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Chocolat - Desire, What Is It?

Essay by   •  May 20, 2018  •  Book/Movie Report  •  947 Words (4 Pages)  •  263 Views

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By Jaymee Smith

Desire. What is it? Imagine yourself longing for something. You really want it. What if you can’t get it tomorrow? It’s something you must have. Something you can’t live without. You desire it.

Desire. Ryan Adams song goes through my mind, ‘Two hearts fading, like a flower, And all this waiting, for the power, for some answers, to this fire, sinking slowly, the waters higher... mmm… Desire, Desire.’ To me, desire seems a little bit painful and unsettling.

‘A strong feeling of wanting to have something or wishing for something to happen.’

        According to oxford dictionaries, desire means ‘a strong feeling of wanting to have something or wishing for something to happen.’[pic 3]

        Personally, I agree with this. Having a desire is to long or crave something that will bring satisfaction or enjoyment to you.

        I guess sometimes people are often disappointed even after fulfilling their desire. Like it just wasn’t enough and they are craving more of it.

        In some ways, I guess this isn’t all that bad because it makes it even more delightful and amusing when it finally does come around.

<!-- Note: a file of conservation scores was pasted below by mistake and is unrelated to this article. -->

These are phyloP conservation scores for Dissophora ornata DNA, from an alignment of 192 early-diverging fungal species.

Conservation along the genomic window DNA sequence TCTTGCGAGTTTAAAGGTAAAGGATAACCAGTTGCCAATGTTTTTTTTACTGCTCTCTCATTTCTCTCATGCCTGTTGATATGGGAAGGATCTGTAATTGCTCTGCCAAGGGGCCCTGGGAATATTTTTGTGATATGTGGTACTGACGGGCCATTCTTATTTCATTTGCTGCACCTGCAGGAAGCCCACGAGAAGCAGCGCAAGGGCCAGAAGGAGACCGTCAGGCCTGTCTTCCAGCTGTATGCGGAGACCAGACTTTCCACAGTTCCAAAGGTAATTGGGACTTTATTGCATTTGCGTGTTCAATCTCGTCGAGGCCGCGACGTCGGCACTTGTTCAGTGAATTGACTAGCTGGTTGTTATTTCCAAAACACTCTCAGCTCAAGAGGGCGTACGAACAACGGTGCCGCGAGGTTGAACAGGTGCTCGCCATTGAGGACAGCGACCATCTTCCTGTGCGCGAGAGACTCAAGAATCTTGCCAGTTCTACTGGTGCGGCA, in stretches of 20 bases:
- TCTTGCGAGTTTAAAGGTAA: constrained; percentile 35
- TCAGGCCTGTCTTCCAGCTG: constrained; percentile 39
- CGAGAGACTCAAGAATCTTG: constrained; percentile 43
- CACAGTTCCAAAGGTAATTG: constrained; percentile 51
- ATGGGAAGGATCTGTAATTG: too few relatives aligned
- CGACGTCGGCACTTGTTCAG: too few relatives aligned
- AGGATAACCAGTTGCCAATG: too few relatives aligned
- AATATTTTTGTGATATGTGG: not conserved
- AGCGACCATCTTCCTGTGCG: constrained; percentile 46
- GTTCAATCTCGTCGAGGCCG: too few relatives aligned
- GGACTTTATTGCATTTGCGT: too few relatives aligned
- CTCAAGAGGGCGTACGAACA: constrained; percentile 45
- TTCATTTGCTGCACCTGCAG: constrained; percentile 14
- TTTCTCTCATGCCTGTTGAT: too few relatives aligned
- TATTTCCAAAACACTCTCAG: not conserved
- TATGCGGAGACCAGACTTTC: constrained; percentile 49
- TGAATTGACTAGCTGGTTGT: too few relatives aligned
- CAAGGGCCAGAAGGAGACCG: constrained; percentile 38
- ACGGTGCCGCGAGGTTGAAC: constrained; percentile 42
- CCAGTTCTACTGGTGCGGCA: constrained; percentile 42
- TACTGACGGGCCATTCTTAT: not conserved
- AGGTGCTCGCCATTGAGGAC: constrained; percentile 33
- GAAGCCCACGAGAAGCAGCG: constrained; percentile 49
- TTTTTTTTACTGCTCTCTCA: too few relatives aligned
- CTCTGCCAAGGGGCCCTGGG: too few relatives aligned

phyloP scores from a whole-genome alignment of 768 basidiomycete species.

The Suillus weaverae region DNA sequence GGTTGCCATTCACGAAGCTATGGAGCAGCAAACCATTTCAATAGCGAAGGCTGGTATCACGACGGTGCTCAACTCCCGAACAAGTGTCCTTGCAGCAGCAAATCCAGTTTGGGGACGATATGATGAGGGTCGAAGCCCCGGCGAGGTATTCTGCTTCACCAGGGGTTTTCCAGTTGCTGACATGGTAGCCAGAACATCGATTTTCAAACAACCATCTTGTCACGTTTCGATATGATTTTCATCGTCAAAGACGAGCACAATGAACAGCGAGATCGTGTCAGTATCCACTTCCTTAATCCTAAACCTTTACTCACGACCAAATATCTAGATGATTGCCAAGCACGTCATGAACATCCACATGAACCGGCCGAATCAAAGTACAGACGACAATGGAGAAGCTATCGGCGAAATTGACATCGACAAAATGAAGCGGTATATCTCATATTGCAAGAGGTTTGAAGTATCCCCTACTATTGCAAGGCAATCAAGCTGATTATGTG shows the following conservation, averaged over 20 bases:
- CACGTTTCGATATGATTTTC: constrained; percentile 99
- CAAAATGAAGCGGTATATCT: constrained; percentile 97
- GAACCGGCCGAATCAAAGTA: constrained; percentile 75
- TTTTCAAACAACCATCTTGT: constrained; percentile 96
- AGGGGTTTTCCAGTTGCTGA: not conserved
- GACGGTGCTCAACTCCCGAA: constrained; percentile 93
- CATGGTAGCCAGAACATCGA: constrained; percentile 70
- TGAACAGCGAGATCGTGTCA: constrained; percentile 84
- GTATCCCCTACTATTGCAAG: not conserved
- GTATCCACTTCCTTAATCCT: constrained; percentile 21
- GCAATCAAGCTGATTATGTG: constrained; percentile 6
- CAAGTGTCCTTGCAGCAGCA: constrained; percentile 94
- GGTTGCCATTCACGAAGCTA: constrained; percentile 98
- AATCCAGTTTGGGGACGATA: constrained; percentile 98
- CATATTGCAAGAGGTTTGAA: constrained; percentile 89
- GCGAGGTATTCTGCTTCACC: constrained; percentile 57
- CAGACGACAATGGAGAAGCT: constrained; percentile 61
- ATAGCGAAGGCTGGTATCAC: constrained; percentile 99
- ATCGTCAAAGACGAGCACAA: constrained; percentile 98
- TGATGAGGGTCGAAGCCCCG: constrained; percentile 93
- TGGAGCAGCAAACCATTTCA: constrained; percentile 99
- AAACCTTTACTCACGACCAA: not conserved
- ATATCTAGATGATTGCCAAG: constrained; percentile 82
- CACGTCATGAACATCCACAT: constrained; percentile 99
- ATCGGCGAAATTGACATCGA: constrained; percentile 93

But once the desire is fulfilled there’s nothing left.

Or is there? Once you get something you want, whether it come as a disappointment or satisfies you, you’re still

chasing the next thing. Nothing is ever enough, we are just constantly wanting and craving more than what we already get.

        Which gets me started - at last. Lasse Hallström’s film Chocolat.

There is so much desire presented in this film, from Josephine’s wish to leave her husband and live freely, to the Comte de Reynaud trying to keep the town in order and follow Lent as it’s always been. Its Vianne’s desire, though, that I would like to focus on.

Vianne moves from town to town following in her mother’s footsteps spreading their love of chocolate, and finding new flavours. When Vianne and her daughter Anouk moved to a small French village, things got interesting. Her desire is to find out people’s favourite chocolate by using a spinning wheel.

Spinning wheel to choose their favourite chocolate.

The whole movie she was trying to find out what Roux’s favourite chocolate is but couldn’t guess it. Then right at the end she makes him a hot chocolate and he says, “Finally you guessed it.”  

Vianne was not religious at all and had little care towards it, however this village was all about religion and following it strictly. They moved to the village to set up a Chocolat shop. The Comte de Reynaud went and asked her what she was setting up and told her it was risky to do such a thing during Lent and that she wouldn’t get any business.

The Comte de Reynaud was not prepared for what was coming his way.

Vianne really stood her ground and listened to nothing the people were saying to her. They viewed her as an immoral, that she had a lack of decency, faith, commitment and discipline. When all she was doing was fulfilling her desires.

Josephine was one of Vianne’s customers, and they became very close. Josephine told Vianne that, “You don't misbehave here. It's just not done, did you know that? If you don't go to confession, if you don't... dig your flowerbeds, or if you don't pretend, if you don't pretend... that you want nothing more in your life than to serve your husband three meals a day, and give him children, and vacuum under his ass, then... then you're... then you're crazy.”



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